Medical marijuana has no THC and thus no high. Relieves pain without any impairment. Better than narcotics! Safer to work under. Should not be a problem as long as you have prescription and your state approved medical marijuana use. Comes in a capsule or liquid for under tongue. Works very well. No side effects of sleepiness, nausea, hungry, dizzy or anything. Can fully function when taking it.
  11. sherri64

    Isolation - yes/no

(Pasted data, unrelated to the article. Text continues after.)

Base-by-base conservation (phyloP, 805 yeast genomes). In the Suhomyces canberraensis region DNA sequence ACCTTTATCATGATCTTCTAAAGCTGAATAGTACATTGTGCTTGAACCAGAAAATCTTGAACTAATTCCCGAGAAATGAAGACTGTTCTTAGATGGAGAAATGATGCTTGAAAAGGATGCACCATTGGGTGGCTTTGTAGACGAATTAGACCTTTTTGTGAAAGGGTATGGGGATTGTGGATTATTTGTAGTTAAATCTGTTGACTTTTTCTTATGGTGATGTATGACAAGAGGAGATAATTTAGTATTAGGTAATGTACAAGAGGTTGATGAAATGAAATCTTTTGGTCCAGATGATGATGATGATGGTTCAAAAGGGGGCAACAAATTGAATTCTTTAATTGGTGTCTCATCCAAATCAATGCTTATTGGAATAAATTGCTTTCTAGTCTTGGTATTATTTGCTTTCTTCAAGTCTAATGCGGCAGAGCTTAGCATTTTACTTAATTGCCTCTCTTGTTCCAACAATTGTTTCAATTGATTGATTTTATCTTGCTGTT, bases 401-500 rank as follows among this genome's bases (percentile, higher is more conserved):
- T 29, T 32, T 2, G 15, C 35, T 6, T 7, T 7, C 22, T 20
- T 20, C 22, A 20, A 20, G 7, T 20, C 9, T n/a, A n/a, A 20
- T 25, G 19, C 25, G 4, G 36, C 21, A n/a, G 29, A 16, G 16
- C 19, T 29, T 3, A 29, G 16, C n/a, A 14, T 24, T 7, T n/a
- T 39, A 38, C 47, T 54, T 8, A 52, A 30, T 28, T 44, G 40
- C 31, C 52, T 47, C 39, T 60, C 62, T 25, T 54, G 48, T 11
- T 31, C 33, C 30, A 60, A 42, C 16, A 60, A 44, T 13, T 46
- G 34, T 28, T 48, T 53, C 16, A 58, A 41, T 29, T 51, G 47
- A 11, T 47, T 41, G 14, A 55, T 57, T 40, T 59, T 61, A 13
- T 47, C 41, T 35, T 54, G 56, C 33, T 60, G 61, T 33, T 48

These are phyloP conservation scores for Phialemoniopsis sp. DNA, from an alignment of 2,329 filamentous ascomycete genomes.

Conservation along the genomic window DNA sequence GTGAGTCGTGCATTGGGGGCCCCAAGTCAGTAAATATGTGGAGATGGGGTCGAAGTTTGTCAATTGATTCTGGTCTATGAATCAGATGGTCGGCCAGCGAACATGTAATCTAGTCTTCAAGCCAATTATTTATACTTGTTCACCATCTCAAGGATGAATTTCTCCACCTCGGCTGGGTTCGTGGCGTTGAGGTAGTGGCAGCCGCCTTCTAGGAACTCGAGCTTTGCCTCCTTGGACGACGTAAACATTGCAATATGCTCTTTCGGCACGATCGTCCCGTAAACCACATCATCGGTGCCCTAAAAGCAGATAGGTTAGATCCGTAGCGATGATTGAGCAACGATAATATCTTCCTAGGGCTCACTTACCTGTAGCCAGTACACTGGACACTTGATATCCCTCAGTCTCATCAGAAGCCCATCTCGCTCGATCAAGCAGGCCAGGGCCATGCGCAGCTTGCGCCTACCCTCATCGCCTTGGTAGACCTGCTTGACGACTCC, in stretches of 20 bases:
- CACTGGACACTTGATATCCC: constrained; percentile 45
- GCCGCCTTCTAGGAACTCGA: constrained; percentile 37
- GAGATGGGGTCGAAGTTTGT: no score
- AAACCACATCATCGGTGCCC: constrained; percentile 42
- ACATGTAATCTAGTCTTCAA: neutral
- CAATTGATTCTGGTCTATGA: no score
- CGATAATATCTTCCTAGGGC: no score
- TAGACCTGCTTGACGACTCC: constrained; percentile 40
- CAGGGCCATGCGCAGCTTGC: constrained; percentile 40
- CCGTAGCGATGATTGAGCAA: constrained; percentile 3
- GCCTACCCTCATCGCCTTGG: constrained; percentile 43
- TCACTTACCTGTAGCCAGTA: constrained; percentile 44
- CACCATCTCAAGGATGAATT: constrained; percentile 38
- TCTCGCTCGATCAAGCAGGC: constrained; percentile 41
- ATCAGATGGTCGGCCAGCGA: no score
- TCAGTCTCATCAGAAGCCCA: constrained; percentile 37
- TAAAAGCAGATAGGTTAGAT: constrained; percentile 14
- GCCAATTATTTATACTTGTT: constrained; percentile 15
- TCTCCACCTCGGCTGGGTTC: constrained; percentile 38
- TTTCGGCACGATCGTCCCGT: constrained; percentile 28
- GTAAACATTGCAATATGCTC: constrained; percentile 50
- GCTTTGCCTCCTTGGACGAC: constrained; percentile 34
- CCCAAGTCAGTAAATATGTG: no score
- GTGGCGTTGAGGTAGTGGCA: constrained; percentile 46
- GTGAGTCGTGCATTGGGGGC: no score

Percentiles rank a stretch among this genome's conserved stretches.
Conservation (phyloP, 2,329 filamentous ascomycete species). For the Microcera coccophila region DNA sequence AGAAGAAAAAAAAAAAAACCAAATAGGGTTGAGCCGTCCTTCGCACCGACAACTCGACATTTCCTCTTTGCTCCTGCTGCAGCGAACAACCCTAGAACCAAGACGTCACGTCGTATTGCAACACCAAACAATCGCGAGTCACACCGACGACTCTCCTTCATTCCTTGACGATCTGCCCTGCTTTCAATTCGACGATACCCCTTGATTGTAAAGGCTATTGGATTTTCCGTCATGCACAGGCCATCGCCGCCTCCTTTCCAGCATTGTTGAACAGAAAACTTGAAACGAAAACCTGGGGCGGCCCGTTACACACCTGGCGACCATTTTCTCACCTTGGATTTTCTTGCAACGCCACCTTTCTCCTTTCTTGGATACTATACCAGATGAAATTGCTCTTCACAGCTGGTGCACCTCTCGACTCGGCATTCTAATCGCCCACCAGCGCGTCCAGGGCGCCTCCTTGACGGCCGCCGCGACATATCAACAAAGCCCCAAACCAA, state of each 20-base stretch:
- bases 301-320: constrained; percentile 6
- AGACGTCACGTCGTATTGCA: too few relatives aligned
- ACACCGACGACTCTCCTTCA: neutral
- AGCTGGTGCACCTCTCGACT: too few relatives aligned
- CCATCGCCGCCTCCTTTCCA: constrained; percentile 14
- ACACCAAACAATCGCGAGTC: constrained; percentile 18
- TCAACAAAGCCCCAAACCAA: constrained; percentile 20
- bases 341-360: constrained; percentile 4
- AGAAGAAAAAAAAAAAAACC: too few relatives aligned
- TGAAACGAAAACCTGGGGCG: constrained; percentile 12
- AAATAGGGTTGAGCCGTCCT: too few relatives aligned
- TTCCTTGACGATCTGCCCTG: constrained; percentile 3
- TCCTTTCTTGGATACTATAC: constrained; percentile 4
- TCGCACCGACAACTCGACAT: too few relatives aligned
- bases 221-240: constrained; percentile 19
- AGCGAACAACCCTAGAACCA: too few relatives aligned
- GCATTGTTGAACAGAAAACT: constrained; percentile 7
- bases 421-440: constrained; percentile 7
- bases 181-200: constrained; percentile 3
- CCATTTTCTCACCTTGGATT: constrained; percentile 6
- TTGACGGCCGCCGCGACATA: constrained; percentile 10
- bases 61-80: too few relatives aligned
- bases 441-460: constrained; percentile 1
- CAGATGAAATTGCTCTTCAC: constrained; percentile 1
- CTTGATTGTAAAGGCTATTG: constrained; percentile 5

I believe your patient satisfies all the criteria outlined in the RAI. Code for isolation. I have done this and never had a problem. Any place I have ever worked required more than just gloves for someone with C-diff. That is a totally contact isolation situation. And two people with C-diff in one room can continue to reinfect each other. It is a very poor idea and should not be done. The fact that all your rooms are single rooms doesn't matter. The patient is in a single room with a highly contagious infection and all isolation precautions necessary should be utilized. Who knows what that person has touched in that room? Visitors should gown and glove as well. How do you think it spreads so rapidly throughout a unit in nursing homes that allow cohabiting or just standard precautions? Just asking for trouble. The latest from the CDC is that staff carries infection on their uniforms, especially the abdominal area of their tops and the pockets from room to room. MRSA and VRE would never have become the problem they are, imo, if we had maintained isolation that we had in the 1980's. Don't believe it would be a community issue either. But it was all about money and getting people out of hospitals and into nursing homes that started that mess. Now look where we are?!